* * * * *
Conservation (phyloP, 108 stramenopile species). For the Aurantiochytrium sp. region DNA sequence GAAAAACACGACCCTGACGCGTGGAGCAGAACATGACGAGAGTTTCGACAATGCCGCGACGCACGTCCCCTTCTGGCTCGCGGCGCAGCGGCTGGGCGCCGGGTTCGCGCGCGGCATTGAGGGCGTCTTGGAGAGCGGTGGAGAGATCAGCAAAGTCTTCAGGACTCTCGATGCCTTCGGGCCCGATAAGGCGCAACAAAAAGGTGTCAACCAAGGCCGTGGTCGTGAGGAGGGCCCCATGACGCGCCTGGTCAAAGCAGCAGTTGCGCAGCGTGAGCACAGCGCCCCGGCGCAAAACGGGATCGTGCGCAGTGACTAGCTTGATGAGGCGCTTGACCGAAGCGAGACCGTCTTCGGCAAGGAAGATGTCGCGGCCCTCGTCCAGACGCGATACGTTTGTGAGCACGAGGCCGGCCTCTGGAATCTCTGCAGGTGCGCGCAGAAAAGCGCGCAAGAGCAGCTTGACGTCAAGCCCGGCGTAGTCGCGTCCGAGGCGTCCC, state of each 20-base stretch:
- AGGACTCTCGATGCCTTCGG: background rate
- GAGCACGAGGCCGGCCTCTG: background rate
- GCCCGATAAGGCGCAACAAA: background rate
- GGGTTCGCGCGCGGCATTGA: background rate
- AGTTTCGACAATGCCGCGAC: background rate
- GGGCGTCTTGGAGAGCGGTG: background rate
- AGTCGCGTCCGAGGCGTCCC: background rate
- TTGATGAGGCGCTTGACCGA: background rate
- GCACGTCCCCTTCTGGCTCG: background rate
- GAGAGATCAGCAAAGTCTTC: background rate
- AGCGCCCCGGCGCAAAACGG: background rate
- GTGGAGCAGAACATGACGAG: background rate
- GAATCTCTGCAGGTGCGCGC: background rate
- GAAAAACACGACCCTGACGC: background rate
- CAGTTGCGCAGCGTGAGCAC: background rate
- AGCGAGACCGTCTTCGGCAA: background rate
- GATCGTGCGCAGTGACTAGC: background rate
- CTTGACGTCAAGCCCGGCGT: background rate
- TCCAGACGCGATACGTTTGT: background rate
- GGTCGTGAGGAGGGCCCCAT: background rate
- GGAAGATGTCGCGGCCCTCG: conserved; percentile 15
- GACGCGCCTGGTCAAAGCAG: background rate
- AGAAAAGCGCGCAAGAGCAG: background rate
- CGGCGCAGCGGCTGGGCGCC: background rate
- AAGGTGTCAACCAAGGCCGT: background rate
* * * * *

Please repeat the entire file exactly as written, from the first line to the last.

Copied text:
Conservation (phyloP, 108 stramenopile species). For the Aurantiochytrium sp. region DNA sequence GAAAAACACGACCCTGACGCGTGGAGCAGAACATGACGAGAGTTTCGACAATGCCGCGACGCACGTCCCCTTCTGGCTCGCGGCGCAGCGGCTGGGCGCCGGGTTCGCGCGCGGCATTGAGGGCGTCTTGGAGAGCGGTGGAGAGATCAGCAAAGTCTTCAGGACTCTCGATGCCTTCGGGCCCGATAAGGCGCAACAAAAAGGTGTCAACCAAGGCCGTGGTCGTGAGGAGGGCCCCATGACGCGCCTGGTCAAAGCAGCAGTTGCGCAGCGTGAGCACAGCGCCCCGGCGCAAAACGGGATCGTGCGCAGTGACTAGCTTGATGAGGCGCTTGACCGAAGCGAGACCGTCTTCGGCAAGGAAGATGTCGCGGCCCTCGTCCAGACGCGATACGTTTGTGAGCACGAGGCCGGCCTCTGGAATCTCTGCAGGTGCGCGCAGAAAAGCGCGCAAGAGCAGCTTGACGTCAAGCCCGGCGTAGTCGCGTCCGAGGCGTCCC, state of each 20-base stretch:
- AGGACTCTCGATGCCTTCGG: background rate
- GAGCACGAGGCCGGCCTCTG: background rate
- GCCCGATAAGGCGCAACAAA: background rate
- GGGTTCGCGCGCGGCATTGA: background rate
- AGTTTCGACAATGCCGCGAC: background rate
- GGGCGTCTTGGAGAGCGGTG: background rate
- AGTCGCGTCCGAGGCGTCCC: background rate
- TTGATGAGGCGCTTGACCGA: background rate
- GCACGTCCCCTTCTGGCTCG: background rate
- GAGAGATCAGCAAAGTCTTC: background rate
- AGCGCCCCGGCGCAAAACGG: background rate
- GTGGAGCAGAACATGACGAG: background rate
- GAATCTCTGCAGGTGCGCGC: background rate
- GAAAAACACGACCCTGACGC: background rate
- CAGTTGCGCAGCGTGAGCAC: background rate
- AGCGAGACCGTCTTCGGCAA: background rate
- GATCGTGCGCAGTGACTAGC: background rate
- CTTGACGTCAAGCCCGGCGT: background rate
- TCCAGACGCGATACGTTTGT: background rate
- GGTCGTGAGGAGGGCCCCAT: background rate
- GGAAGATGTCGCGGCCCTCG: conserved; percentile 15
- GACGCGCCTGGTCAAAGCAG: background rate
- AGAAAAGCGCGCAAGAGCAG: background rate
- CGGCGCAGCGGCTGGGCGCC: background rate
- AAGGTGTCAACCAAGGCCGT: background rate